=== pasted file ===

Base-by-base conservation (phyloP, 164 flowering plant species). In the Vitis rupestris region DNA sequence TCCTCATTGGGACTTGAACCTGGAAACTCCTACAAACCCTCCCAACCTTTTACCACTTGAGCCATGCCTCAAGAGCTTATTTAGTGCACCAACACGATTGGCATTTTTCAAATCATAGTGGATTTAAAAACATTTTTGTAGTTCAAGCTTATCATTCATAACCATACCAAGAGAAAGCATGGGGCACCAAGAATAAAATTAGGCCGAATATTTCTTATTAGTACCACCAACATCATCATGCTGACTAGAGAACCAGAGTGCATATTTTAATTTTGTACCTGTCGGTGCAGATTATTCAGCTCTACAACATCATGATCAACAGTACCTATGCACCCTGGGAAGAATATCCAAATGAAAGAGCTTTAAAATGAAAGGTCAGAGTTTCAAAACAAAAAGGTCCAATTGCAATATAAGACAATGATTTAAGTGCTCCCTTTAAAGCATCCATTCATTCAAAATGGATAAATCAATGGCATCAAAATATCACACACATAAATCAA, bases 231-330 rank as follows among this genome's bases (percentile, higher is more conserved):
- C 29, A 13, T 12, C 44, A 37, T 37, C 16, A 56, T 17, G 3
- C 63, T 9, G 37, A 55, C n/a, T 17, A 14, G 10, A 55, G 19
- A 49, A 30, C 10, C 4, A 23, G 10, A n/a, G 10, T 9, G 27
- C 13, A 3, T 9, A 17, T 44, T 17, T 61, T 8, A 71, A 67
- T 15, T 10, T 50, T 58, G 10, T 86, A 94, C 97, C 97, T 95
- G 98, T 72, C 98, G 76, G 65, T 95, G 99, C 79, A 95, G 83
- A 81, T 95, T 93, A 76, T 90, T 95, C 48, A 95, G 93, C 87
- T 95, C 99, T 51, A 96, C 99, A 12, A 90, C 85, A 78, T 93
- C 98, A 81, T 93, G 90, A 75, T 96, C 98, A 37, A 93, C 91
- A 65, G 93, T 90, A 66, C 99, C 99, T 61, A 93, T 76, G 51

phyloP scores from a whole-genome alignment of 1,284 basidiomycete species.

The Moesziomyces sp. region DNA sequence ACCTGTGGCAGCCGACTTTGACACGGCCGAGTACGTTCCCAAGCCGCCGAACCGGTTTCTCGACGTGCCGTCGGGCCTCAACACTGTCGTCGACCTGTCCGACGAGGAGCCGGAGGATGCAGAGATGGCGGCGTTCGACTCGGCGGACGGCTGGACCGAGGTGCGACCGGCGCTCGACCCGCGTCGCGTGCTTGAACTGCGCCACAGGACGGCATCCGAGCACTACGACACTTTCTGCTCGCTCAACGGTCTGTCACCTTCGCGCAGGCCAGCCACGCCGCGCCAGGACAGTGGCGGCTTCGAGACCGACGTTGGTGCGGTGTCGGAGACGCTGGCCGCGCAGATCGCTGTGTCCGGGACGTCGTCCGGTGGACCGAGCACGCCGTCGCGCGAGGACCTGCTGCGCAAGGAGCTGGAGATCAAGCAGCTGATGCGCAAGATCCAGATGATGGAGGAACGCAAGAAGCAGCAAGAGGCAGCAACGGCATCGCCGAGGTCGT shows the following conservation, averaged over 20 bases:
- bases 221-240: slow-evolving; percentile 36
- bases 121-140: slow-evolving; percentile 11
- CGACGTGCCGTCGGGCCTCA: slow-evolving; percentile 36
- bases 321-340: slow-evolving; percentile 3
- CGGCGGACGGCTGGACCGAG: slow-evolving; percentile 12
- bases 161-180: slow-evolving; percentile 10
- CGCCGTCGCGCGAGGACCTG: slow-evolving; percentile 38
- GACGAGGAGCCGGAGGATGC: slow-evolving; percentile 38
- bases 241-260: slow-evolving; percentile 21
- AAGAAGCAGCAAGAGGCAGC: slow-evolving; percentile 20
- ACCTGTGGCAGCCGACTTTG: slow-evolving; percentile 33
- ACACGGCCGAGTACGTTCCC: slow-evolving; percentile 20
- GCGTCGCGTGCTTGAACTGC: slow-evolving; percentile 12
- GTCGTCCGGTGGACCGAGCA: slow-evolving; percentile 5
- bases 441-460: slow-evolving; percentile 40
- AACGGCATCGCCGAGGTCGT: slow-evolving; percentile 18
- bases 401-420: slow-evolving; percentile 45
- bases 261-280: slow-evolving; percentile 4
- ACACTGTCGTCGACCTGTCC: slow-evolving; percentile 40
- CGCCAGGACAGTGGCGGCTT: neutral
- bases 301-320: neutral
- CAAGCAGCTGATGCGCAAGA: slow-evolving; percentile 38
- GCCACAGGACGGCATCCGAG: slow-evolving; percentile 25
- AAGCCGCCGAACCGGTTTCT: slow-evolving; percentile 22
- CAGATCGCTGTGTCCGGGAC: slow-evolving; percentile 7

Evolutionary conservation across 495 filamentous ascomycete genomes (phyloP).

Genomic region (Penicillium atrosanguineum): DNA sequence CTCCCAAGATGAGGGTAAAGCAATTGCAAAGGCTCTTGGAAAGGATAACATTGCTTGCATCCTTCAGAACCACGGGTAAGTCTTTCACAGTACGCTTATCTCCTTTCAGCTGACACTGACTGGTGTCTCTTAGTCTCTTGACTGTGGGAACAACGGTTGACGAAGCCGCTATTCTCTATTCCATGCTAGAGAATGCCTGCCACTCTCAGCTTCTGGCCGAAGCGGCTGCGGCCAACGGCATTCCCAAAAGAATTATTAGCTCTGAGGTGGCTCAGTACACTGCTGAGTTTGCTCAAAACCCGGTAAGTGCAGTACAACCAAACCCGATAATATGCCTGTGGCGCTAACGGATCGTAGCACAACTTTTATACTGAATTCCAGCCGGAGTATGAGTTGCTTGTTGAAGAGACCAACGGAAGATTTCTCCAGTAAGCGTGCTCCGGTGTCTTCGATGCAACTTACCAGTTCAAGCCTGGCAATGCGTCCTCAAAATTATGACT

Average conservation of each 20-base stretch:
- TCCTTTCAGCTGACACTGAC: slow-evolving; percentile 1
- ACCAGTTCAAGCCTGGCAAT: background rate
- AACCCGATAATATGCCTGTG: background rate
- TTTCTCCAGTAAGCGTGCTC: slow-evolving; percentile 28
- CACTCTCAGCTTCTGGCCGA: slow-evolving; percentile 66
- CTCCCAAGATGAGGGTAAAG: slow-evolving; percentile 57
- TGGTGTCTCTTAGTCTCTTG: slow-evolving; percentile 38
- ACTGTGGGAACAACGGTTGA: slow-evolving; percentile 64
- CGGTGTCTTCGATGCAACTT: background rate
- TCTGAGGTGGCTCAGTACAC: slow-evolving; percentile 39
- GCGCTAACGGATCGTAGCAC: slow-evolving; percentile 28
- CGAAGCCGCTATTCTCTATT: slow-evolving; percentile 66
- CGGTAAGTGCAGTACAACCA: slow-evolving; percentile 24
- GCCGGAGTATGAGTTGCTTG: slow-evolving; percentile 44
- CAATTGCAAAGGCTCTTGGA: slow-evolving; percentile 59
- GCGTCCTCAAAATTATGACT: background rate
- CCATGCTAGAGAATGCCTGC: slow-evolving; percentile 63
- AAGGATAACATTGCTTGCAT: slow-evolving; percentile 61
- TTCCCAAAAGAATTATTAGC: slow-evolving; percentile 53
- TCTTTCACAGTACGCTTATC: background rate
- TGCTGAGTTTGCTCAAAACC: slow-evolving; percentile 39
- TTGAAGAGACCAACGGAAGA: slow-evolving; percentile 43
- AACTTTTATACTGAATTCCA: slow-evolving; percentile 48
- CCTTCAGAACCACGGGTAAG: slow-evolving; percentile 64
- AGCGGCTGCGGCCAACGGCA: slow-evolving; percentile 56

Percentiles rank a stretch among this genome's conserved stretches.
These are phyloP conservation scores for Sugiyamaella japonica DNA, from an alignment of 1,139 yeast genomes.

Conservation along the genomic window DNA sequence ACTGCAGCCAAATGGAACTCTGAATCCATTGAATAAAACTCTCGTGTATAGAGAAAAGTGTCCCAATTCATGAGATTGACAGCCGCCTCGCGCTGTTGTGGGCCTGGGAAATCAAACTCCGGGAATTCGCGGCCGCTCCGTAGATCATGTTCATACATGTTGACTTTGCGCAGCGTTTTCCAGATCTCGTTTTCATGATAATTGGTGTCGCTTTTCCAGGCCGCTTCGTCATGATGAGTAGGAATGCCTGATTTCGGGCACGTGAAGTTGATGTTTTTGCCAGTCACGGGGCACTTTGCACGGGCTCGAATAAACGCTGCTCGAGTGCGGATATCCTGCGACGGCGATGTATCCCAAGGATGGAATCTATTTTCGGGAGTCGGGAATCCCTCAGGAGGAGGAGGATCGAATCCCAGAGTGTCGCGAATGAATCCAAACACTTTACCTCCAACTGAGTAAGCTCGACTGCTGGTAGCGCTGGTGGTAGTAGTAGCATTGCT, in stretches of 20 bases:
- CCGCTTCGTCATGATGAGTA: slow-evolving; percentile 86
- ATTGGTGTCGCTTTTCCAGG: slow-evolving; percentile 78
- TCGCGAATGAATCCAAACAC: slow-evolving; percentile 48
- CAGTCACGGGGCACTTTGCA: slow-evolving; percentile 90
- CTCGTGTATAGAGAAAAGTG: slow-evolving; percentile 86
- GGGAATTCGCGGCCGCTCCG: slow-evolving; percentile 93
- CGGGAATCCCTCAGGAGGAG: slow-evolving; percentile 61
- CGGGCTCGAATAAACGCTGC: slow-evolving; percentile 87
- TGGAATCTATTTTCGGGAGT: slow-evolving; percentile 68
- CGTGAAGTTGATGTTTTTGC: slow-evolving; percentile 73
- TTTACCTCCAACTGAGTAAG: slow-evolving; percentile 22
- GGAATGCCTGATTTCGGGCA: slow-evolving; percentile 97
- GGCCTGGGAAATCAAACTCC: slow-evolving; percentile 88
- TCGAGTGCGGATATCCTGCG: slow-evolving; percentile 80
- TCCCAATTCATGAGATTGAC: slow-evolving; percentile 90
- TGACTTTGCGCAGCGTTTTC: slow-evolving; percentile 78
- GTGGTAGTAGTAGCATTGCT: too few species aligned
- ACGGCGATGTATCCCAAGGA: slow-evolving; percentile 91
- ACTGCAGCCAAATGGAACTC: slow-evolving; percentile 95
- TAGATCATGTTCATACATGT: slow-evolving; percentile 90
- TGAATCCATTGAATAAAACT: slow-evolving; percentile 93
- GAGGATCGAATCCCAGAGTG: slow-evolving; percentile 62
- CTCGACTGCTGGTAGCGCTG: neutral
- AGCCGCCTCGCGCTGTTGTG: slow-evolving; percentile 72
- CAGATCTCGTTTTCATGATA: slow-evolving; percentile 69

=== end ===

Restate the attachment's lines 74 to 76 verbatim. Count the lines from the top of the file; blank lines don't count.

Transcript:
- CTCGTGTATAGAGAAAAGTG: slow-evolving; percentile 86
- GGGAATTCGCGGCCGCTCCG: slow-evolving; percentile 93
- CGGGAATCCCTCAGGAGGAG: slow-evolving; percentile 61